This is an archived article that was published on in 2012, and information in the article may be outdated. It is provided only for personal research purposes and may not be reprinted.

In 1948, the United Nations adopted the first global expression of rights to which all human beings are inherently entitled — the Universal Declaration on Human Rights, drafted by a committee chaired by Eleanor Roosevelt.

Its principles have been incorporated into international treaties and national constitutions, including the International Convention on the Elimination of All Forms of Racial Discrimination, the International Convention on the Elimination of Discrimination Against Women, the U.N. Convention on the Rights of the Child, and the U.N. Convention Against Torture.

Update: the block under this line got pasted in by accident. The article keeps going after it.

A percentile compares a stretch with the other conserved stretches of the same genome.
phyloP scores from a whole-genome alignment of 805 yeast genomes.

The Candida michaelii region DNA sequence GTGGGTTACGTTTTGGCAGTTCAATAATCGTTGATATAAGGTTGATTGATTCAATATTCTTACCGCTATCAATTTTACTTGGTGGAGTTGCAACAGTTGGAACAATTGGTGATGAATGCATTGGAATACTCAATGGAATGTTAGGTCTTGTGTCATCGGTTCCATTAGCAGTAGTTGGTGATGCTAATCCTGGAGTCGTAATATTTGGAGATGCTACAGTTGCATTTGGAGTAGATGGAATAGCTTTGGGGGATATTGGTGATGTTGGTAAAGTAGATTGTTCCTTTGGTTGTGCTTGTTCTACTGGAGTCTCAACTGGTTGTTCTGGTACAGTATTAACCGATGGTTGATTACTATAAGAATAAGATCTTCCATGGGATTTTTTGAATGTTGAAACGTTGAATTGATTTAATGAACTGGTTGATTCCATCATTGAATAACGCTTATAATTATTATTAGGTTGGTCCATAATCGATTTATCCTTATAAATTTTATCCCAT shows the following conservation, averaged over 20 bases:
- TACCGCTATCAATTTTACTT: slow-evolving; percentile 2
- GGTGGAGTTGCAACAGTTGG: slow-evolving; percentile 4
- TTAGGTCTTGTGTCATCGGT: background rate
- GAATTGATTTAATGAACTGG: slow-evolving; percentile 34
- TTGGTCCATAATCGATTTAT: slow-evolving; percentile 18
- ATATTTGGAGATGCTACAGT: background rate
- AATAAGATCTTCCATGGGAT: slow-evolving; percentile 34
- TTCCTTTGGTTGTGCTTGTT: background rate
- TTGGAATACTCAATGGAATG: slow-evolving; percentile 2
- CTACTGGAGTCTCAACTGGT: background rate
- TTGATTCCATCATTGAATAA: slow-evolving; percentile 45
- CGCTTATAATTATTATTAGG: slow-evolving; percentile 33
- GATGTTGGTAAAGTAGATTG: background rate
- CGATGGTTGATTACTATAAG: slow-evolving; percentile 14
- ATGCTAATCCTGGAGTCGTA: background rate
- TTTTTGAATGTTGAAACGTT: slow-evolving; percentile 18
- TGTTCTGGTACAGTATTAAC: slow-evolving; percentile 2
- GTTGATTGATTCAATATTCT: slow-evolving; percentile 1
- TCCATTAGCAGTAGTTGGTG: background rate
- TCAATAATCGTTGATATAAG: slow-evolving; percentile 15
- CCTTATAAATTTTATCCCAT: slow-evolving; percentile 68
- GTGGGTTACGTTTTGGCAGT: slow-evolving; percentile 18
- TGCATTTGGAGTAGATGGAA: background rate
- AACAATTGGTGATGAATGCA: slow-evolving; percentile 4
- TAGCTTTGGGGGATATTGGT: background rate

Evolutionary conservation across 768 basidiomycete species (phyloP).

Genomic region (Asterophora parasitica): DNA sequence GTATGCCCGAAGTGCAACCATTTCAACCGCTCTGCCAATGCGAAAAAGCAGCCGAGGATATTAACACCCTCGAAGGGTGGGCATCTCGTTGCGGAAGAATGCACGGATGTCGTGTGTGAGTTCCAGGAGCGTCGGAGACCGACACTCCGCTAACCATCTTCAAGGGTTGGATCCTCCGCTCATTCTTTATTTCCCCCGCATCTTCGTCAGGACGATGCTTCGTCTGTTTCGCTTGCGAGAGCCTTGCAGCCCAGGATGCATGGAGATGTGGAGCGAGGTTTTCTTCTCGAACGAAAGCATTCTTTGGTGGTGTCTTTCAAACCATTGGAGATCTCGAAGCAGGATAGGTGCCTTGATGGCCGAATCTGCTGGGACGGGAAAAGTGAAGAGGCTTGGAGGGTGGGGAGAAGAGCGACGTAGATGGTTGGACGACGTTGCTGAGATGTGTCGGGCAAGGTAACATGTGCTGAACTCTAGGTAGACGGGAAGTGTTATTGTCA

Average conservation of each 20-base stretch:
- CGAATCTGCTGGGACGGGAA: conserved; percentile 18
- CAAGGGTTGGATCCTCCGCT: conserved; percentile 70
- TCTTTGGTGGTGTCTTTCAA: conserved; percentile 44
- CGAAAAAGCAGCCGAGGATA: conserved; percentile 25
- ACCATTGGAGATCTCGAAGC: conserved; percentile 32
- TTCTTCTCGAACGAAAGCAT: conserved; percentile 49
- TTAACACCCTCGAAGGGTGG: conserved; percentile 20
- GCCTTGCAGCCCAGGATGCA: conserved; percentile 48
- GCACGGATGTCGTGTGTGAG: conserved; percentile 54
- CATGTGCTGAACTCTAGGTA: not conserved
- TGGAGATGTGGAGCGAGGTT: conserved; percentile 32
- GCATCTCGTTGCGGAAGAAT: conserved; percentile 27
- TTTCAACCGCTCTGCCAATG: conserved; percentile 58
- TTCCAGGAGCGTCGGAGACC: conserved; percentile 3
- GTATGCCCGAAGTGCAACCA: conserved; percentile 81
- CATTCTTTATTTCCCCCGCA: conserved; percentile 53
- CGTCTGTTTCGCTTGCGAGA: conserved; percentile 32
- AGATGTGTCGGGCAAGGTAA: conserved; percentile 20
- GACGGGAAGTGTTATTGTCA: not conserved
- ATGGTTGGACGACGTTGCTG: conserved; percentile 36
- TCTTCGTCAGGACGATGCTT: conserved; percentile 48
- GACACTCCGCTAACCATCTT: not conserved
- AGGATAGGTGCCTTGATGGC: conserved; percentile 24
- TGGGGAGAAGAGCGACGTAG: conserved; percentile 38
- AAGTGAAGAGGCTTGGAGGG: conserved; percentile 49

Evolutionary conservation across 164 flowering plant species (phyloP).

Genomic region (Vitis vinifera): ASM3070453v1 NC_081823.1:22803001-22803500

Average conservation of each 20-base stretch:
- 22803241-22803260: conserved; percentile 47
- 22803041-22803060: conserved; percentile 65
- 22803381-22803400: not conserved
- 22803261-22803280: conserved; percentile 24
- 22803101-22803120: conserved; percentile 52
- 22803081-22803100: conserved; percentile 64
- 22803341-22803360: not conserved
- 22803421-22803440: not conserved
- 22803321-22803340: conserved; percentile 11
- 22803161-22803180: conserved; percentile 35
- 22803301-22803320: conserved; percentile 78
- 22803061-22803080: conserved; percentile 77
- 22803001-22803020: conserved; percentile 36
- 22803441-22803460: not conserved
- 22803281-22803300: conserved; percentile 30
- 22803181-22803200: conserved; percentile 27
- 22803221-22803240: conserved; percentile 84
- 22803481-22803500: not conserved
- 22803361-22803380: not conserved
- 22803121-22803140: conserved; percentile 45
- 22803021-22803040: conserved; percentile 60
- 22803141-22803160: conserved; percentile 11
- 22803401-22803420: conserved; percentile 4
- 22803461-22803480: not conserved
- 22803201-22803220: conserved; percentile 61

The United States has ratified many of these instruments, including the International Covenant on Civil and Political Rights. Since World War II, such treaties have done much good around the world, with no negative impact to the United States.

Now, Sen. Mike Lee (and his tea party wannabe, Sen. Orrin Hatch), are fearful that ratifying the United Nations Convention on the Rights of Persons with Disabilities will harm the United States. Given our 64 years of experience, that paranoid, isolationist, xenophobic perspective is not worthy of a nation that aspires to lead the world. We need to project hope and optimism, not fear.

Victor Boyd

Salt Lake City